‘I Know What it Feels Like’ | How Meagan’s Patient Journey Shaped Her Career Path

PART TWO: From witnessing exceptional care and compassion given to children in their own lives, to receiving treatment first-hand, this weekly series features Seattle Children’s employees and the life experiences that drove them to pursue careers in healthcare.

Meagan Newman was a Seattle Children’s patient three decades ago

Meagan Newman’s relationship with Seattle Children’s began 30 years ago.

At just 3 years old, she was diagnosed with acute lymphoblastic leukemia (ALL) and spent the next two and a half years in and out of the hospital for treatment.

“At the time, my dad was an anesthesia resident at the hospital and he suddenly had a glimpse into the day-to-day challenges of managing care for a child with cancer,” she explained.

Newman’s mom made the tough decision to quit her job as a nurse to care for Meagan while her dad tried to manage finishing his residency. Part of their daughter’s medical treatment included a lumbar puncture (LP), also known as a spinal tap, which places a needle in the spine to remove fluid.

“During one of my first LP’s, my dad was horrified to learn that it wasn’t protocol to sedate children for the procedure,” Newman recalled. “After having to assist in holding me down, he made the decision to work on changing the protocol for sedating pediatric cancer patients undergoing lumbar punctures.”

Dr. Charlie Haberkern, a long-time Seattle Children’s anesthesiologist, worked closely with Newman’s father to ensure this care would be as compassionate, caring and comfortable as possible for current and future patients.

“They started sedating me for lumbar punctures, and the interest from other cancer families to have the same done for their children quickly grew,” she said. “I’ve been told this helped shape what is now the standard protocol for care for cancer patients receiving certain procedures and treatments within the Cancer and Blood Disorders Center.”

Newman’s stepbrother also has a long history at Seattle Children’s and was diagnosed with cancer as a toddler in 1992

Newman’s stepbrother also has a long history at Seattle Children’s and was diagnosed with cancer as a toddler in 1992.

“He was the first cancer patient with acute respiratory distress syndrome to survive after being put on an oscillator ventilator at Seattle Children’s,” Newman added. “Our families bonded through the extensive support that fellow cancer families provide each other, and years later our parents ended up marrying.”

Her beloved sibling unfortunately relapsed in elementary school and was later diagnosed with a glioblastoma as a teenager. He passed away in 2009.

Three years after processing the devastating loss, Newman decided that she wanted to give back. She started volunteering at Seattle Children’s in a therapy pool, all while making the personal decision to go back to nursing school for a career change.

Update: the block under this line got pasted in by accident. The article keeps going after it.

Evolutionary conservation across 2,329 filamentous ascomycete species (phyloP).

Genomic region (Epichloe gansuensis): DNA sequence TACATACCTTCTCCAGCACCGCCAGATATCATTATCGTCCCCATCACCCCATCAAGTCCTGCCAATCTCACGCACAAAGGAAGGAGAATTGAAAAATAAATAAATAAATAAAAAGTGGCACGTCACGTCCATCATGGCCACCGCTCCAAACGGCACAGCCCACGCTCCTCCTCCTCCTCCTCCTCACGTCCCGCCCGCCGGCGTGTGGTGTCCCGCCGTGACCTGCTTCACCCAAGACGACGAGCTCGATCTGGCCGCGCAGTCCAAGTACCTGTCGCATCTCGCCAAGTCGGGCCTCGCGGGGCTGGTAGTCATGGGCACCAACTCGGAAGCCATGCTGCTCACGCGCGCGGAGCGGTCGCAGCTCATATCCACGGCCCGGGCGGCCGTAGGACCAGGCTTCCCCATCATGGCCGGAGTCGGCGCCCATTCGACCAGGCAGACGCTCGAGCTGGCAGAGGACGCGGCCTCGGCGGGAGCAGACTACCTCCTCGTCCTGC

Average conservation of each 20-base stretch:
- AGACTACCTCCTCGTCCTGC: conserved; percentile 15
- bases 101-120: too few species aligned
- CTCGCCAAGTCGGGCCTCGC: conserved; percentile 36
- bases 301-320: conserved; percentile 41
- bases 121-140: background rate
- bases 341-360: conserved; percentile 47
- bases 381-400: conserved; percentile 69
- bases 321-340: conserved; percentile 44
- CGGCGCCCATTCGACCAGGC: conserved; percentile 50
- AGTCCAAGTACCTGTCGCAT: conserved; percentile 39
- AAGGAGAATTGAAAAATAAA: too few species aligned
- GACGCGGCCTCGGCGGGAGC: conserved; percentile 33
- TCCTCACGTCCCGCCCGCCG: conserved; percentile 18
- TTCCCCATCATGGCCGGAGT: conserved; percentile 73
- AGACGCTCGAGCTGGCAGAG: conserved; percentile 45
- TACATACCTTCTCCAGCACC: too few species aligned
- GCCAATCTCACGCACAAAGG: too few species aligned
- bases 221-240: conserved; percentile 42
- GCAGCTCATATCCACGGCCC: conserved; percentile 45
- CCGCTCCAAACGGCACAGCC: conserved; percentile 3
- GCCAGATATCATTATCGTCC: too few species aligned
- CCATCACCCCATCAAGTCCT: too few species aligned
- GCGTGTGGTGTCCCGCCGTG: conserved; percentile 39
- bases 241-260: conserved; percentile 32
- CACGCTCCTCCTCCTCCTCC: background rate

“Soon, I was hired into the Pediatric Intensive Care Unit (PICU) as a certified nursing assistant where I worked for four years while in school,” she said. “The PICU hired me into a new graduate nurse position in 2017, where I worked for two years.”

Several years later, Newman’s role shifted to the Post Anesthesia Care Unit (PACU) working as a relief charge nurse and alongside the Mobile Anesthesia Sedation Team.

That same year, she was excited to learn that she was expecting her first child. However, Newman soon realized how connected her family would be once again to Seattle Children’s.

“At our routine 20-week anatomy scan, they found a congenital lung mass,” Newman shared. “We were immediately referred to the Seattle Children’s Fetal Care and Treatment Center where we saw a multidisciplinary team to evaluate our son, Max, in-utero. Prior to this, I was not familiar with this center or the teams that rally around families antepartum when a baby has a suspected anomaly.”

She recalls the days between finding the mass and being seen at the Fetal Care Center as the worst four days of her life, however she received some promising news.

Meagan’s son, Max, was also a patient at Seattle Children’s

“During our four-hour evaluation at Seattle Children’s, we were relieved to hear that Max looked stable and our care could continue with University of Washington Medical Center’s Maternal-Fetal Medicine team until Max was born,” she said.

When he was 7 months old, Max underwent an almost five-hour surgery at Seattle Children’s to remove the right lower lobe of his lung. After 24 hours in the PICU and another three days in the surgical unit, Newman could finally bring Max home.

“He is now 2 1/2 years old and a thriving, rambunctious toddler who is starting pre-school this year,” she explained. “I have now been a patient, as a child and as a pregnant adult, a sibling, a volunteer, an employee and a parent of a child at Seattle Children’s.”

These lifelong experiences brought Newman feelings of grief, trauma, healing and joy—and ultimately shaped the framework of her personal, social and professional life.

“To me, this hospital feels like home,” she said. “My deep understanding of what our families are experiencing pushes me to show up and provide the most professional, empathetic and personalized care to our patients and families every day.”